The Man Beneath the Feather

I have a great fondness for "The Lone Ranger."  The TV show was never my absolute favorite, but when I was seven or eight years old, runaway horses could not drag me away from the wonderful opening shot where Silver rears on his hind legs and paws the air with his front hooves.  Years later I learned that Clayton Moore, who was a superb stuntman, insisted on doing the shot himself, because he knew that the rider would be paid a small stunt fee every time the footage aired.  Besides being a straight-shooter, that Lone Ranger was a shrewd businessman.

The Lone Ranger radio show had faded into radio static before I was old enough to catch it, but one of my professors at Kansas State University was part of its stable of writers for a time.  The character she remembered most vividly from those days of desperate, last-minute script collaborations and frenzied live broadcasts, was the actor who played Tonto, John Todd.  The inevitable sidekick who was added to give the hero someone to talk to, Tonto needed little dialog, but, according to my professor, seemed to pipe up more often than the script demanded. 

Todd, a former Shakespearean actor, was a short, bald Irishman who sat by himself before airtime, going over the lines in silence.  When the on-air light came on, the Lone Ranger's speeches would be punctuated by impromptu guttural responses from his faithful companion, most of them brief phrases of agreement, uttered in Tonto's distinctive pidgin.  They may have added little to the narrative, but they did at least serve as reminders for the audience that Tonto was there, that the Lone Ranger was not talking to himself.  If the writers sometimes forgot to include the necessary lines, after so many years of playing the part, Todd understood when a response was called for and knew exactly what Tonto would have said.

In looking up the actor's name on Wikipedia for this blog, I found that the entry for "Lone Ranger" includes the production bible, a checklist of do's and don'ts prepared for the radio show by its creators, Fran Striker and George W. Trendle.  For anyone contemplating buying or renting the recent Disney version of the story when it comes out at Christmas (And it really deserves a viewing), that radio bible might be considered required reading.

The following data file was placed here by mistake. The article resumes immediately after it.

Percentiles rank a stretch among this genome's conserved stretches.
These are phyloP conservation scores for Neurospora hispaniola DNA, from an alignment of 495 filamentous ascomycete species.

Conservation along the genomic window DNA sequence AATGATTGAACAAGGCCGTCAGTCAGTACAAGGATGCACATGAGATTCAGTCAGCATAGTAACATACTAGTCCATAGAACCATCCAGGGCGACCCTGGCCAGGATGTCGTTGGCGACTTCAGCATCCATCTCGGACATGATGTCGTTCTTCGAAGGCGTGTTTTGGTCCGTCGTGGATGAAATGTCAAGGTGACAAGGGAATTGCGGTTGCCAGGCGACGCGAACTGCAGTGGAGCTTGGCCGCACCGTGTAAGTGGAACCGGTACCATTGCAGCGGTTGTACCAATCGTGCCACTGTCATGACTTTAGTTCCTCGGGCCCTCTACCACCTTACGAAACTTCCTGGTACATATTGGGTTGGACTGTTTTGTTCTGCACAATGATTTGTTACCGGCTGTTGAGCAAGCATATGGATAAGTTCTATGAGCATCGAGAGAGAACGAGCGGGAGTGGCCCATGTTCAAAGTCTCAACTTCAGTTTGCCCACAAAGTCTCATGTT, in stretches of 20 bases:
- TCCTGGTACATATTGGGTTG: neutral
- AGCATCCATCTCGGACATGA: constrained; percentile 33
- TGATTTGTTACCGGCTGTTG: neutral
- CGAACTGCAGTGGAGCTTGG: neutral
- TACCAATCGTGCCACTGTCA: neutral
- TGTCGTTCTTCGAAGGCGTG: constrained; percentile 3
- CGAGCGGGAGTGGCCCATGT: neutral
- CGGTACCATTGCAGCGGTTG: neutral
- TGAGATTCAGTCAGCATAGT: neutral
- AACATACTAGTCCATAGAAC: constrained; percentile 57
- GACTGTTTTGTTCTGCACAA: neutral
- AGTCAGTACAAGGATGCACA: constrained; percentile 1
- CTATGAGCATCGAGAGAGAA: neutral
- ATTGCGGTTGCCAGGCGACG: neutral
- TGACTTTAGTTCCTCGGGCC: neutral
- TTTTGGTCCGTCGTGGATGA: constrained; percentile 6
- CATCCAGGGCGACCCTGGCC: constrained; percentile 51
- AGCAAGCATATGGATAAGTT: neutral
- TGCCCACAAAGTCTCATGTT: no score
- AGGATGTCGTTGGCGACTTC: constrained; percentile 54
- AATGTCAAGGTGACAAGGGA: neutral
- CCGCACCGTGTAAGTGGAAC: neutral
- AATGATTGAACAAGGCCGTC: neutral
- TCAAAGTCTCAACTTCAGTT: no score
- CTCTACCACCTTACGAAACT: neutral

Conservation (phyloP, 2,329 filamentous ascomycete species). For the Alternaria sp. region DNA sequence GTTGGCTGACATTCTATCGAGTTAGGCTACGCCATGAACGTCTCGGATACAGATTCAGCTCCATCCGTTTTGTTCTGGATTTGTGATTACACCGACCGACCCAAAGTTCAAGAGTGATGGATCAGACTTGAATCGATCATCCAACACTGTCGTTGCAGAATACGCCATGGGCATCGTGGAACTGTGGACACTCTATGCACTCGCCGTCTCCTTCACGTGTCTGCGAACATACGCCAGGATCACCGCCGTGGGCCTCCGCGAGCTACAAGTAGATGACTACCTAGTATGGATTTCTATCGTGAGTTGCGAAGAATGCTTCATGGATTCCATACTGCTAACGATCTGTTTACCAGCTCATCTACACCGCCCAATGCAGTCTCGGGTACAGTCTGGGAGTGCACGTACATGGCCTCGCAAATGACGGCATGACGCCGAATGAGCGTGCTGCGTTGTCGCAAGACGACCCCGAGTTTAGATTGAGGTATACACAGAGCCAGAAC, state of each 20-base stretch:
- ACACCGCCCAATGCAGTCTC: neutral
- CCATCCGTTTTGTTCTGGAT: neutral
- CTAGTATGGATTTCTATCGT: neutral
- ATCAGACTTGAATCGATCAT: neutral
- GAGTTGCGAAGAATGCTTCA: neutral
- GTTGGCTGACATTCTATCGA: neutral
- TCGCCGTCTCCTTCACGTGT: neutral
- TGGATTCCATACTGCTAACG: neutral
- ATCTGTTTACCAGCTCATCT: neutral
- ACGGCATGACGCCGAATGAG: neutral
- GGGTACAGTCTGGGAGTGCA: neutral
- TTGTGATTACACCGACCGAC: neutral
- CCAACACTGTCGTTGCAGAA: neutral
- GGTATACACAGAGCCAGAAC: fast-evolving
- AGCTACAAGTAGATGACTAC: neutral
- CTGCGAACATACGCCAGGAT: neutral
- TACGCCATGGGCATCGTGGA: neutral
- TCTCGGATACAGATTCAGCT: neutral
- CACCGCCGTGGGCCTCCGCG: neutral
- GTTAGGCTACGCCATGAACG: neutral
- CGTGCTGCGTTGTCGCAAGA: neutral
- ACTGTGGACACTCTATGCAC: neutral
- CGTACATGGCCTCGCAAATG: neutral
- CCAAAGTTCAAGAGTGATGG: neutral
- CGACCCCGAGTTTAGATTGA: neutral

When I viewed the film over the 4th of July holiday at the Pittsburg Cinema 8, the audience seemed to enjoy themselves, even applauding at the end, a rare occasion these days.  Many critics were unimpressed, except for a number in Britain who found it alternately subtle, thrilling, and strangely un-American.  It might seem subversive, but only because Striker and Trendle insisted that the Ranger should battle powerful and corrupt home-grown villains, not foreign agents or immigrants.  The pair were especially careful to avoid offending the radio show's target audience, the foreign-born and their children.  Much of the film's humor is subtle, born of the screenwriters' creative struggle to find logical reasons for a sometimes-absurd code of behavior laid down by Striker and Trendle.  Viewers who are not familiar with the code, might not get the joke.  Rule number one, by the way, involves never taking off the mask.  "Never take off the mask," are practically the first words spoken in the film.

Anyone who thought Tonto got short shrift in previous incarnations should be pleased, however.  While he still speaks pared-down English, he is hardly a sidekick this time.  In fact, he's in charge.  He is not only the man who virtually invents the legendary masked rider of the Plains, but also serves as the narrator who tells the story to a little boy in San Francisco many decades later.  Yet, weeks before the film's premiere, there was talk of a boycott by protest groups who found the purity of Johnny Depp's native ancestry suspect.  After the film's release there were the inevitable complaints about Tonto's halting English.  So much for Striker and Trendle's reluctance to offend minority groups.  There was at least one minority group that the radio show's creators may have overlooked.

Tonto's handling of English never bothered me when Jay Silverheels did the honors, and still doesn't with Johnny Depp in the role.  Their speech patterns sound about right, based on accounts I've read of 19th century settlers who had dealings with friendly Indians along the frontier.  It should be pointed out that English would not have been the scout's second language, but something closer to his sixth or seventh.  Besides several Indian dialects, he would have picked up some Spanish, perhaps even a smattering of French acquired from hunters and trappers.  However, there are also some reported instances of young Indians who took to colloquial English with startling ease.

When a famous newspaper editor took the Leavenworth and Pikes Peak Express stage to Denver in 1859, at one stop a young Indian girl with a blanket wrapped around her stood on tiptoe to peer inside the coach.  Surprised by what she saw, the star-struck young lady turned and alerted passersby.  She did not announce her discovery in the monosyllabic pidgin we might imagine her using.  She did not say, for instance, "Big chief of white man's words come here by stage."  

No, what she blurted out was something like "Hey!  That's old Horace Greeley sitting in that stagecoach right over there!"

Tonto might have used shorter words, but he would have uttered them with greater dignity.  

© Dale Switzer 2016  dale@lovewellhistory.com